Obi Belt


I have loved the look of wide belts for quite some time now, but I was never sure if I could "pull it off."  Not to sound like a dumb-butt but I was never sure what to wear them with...and I didn't want to invest all that money in an awesome wide belt, only to have it sit in my closet for years to come.   So, I decided to whip one up to see if I could "pull it off."  Hence the creation of my little blue obi belt.

Hmm, I'm thinking that perhaps I should
clean the bathroom mirror before
taking a picture in it...

I had some silk dupioni left over from an old project and had just enough to make a four inch wide belt.

To make it I basically measured my waist and then decided how long I wanted the belt (I wanted mine to not quite touch in the back so I made it about three inches shorter than my waist measurement).  I then interfaced one side of the belt and cut each tie to be about the length of my waist.  I sewed each tie together inside out and then turned the tube right side out.  I then sewed the waist piece and the ties together inside out, leaving a two inch gap, turned it right side out, and hand sewed the gap closed.

My word to the wise for next time is to interface the entire waist piece.  I cut my interfacing about an inch smaller than the silk waist piece and the belt kind of folds over at the edges which drives me a bit crazy.  Other than though I think it turned out okay.

As for whether I can pull it off, the jury is still out.  I'm thinking that this tends to look better when worn with looser shirts and in trying to find something to wear with it I discovered that apparently I wear only skin-tight shirts because I could not find any loose fitting shirts (the brown one worn above is actually a maternity shirt).  Which leads me to wonder "when did I become so skanky?"

On Having To Learn the Hard Way


Yes, Carolyn, the iron is in fact hot.

Note to Self


When sewing with knits, make sure when you cut out the pieces that the stretch is in the width, not the length.


Well, I certainly learned this lesson the hard way.  After I had cut out all the pieces for a Tee for Two I realized that the stretch in the fabric was going the wrong way.  I was hoping that it wouldn't matter too much.  After all, there's still a teeny bit of stretch the other way right?

Hmm, well after sewing up the shirt, I attempted to try it on the intended recipient only to find out that it was a BATTLE to get it over her head.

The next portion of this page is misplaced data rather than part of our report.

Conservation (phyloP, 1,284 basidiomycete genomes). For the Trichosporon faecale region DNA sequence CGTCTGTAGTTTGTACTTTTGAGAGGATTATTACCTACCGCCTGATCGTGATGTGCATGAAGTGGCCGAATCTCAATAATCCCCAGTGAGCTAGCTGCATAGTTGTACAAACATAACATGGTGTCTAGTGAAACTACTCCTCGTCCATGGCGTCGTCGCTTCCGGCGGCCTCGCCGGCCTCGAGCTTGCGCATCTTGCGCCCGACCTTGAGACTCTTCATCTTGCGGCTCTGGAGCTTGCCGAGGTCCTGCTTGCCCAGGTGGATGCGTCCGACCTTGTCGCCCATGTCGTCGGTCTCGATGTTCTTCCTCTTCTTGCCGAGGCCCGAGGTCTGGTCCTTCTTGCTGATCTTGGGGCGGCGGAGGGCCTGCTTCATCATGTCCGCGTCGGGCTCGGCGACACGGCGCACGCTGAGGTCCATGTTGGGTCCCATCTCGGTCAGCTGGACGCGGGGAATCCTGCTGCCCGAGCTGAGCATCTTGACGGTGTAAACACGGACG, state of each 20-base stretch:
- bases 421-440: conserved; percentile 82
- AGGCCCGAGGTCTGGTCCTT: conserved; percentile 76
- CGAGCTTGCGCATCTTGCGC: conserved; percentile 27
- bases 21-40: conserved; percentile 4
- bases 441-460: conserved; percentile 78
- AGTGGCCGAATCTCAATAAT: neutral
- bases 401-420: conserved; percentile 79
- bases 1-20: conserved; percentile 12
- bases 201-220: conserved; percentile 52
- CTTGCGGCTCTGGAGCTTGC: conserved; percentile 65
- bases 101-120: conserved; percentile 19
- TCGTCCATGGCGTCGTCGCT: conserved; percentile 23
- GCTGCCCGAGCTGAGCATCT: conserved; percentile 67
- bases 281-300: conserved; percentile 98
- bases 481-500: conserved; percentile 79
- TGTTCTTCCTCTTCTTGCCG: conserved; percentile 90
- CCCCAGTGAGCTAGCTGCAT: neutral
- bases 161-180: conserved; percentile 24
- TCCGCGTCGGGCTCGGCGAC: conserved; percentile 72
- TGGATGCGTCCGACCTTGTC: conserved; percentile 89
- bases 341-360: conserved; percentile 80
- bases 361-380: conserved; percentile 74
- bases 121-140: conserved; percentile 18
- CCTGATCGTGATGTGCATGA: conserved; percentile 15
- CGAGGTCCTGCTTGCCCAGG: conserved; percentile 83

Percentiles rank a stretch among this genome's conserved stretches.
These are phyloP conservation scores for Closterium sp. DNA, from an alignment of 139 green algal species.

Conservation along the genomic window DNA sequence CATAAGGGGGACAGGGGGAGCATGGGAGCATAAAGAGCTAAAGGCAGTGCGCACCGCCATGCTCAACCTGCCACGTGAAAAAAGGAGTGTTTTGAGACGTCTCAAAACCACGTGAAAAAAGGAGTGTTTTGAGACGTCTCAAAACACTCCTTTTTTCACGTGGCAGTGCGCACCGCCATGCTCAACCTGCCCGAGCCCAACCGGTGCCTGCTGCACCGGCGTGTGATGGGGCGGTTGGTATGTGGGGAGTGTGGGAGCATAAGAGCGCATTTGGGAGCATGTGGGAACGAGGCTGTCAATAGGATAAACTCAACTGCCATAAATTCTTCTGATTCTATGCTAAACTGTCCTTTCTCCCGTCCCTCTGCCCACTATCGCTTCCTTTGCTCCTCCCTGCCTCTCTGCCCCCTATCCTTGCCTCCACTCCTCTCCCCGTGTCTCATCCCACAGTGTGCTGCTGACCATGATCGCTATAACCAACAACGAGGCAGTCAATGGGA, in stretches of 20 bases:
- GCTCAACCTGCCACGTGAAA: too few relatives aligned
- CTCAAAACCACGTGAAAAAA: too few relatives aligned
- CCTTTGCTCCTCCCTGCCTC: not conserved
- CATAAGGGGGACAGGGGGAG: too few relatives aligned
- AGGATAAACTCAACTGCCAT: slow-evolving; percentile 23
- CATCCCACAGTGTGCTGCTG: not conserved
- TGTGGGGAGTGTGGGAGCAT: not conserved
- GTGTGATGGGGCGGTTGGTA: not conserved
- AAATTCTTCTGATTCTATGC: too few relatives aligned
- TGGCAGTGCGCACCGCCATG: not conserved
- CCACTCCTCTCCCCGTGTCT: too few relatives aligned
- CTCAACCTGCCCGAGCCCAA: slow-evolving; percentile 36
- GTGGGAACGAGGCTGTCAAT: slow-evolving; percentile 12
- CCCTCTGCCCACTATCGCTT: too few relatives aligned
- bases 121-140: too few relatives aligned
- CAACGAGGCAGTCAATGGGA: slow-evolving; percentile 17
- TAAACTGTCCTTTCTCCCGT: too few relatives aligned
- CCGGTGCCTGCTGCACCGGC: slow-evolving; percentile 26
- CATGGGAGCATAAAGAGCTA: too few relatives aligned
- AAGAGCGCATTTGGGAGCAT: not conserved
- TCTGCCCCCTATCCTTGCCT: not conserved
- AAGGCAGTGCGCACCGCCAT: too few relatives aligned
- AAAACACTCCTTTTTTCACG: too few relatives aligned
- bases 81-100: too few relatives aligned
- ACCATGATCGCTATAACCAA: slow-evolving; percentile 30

Mommy, why are you torturing me??
Now, I must say, that large heads run in our family so it's possible that Baby O may just have a gigantic head (much like her aunt Debbie), but I have a sneaking suspicion that having the stretch running the wrong way did not help the situation.

Fear not, though.  I eventaully got the shirt over her head and I was able to marvel at how cute she looks in her new shirt.

Version I - for tiny-headed children

As for the pattern, what can I say?  It's awesome.  It's simple and can be done with just a sewing machine (which is great, because 6 months later I still haven't replaced the blades on my serger....procrastinate much?).

I know that the pattern suggests that you leave the seams exposed on the outside of the shirt, but as pointed out by my husband, my handiwork is just not good enough to be shown on the outside of any shirt.  So I just ended up keeping my seams on the inside but I included some decorative topstitching.

I made size 2/3 hoping that it will fit Baby O for quite some time and the sleeves and length were a bit long, but I'll just plan on shortening the pattern for future shirts.  And there will be future shirts.

Especially with all the cute knits hitting the market now (hello Oliver and S fabrics...hello Michael Miller knits...)

UPDATE:  I made shirt number two with stretch going in the right direction and it is still a TIGHT fit to get it over Kid-O's head.  She may just be cursed with a ginormous head.  Anybody else have this issue?

Version II - for children with slightly
larger heads
Does this shirt make my head look fat?

Bright Orange Shoes...


...our family's footwear of choice.

A Different Sort of Marathon


Two parents working full-time outside of the home + one awesome (but exhausting) toddler = total chaos inside of the home

(apparently I'm really into mathematical equations lately)

I've spent the last year and a half trying to figure out ways to make things "work" for our new reality but the fact of the matter is that our house is usually a mess.  Toys all over the floor.  Left over food on the table.  Laundry piling up.  Not exactly the calm, clean oasis that I would like, but I'm trying to make my peace with it.

One thing that does work for us though is massive cooking marathons on the weekend.  With both my husband and I getting home late in the afternoon there is little time (or desire) to put together meals and since feeding your child is apparently a necessary part of caring for your child, doing most of the cooking on the weekend works for us.

Case in point, this Sunday I made:

Roasted Vegetables

vegetarian meatloaf, gravy, and mashed potatoes (no pictures, but take my word for it...they were delicious!)

A greater feat than the actual cooking though was washing all the dishes after the cooking marathon.   


We'll probably make one more meal around Wednesday or Thursday but until then, this should get us through the week.

J + S = Baby


Our family moved a fair amount while I was growing up...five elementary schools, two middle schools, two high schools.  As a result of moving so much (and my innate inability to keep in touch with people) my friends from school that I still talk to are few and far between.  Because of this, the fact that I still keep in touch with Jon is a miracle in itself.

I met Jon on my first day of school in Argentina.  He wore doc martin combat boots, tight rolled jeans, and suspenders.  And after introducing himself he proceeded to tell me how much he hated Argentina and how much I would too.  Needless to say, he was a little ray of sunshine (ha!).  Fast forward many years later and he now reminisces fondly about his years in Argentina, lives in suburbia, has an awesome wife (who I love!), and will soon have a little baby...and I could not be more excited for him.

Behold, the manifestation of my excitement...a quilt for their baby-to-be.

Made from five patterned fabrics (mostly Moda fabrics), a great deal of gray Kona cotton (my quilt critic husband has declared that he loves the gray, mostly because he was "sick of all the white"), and binding made from leftover fabric from this skirt.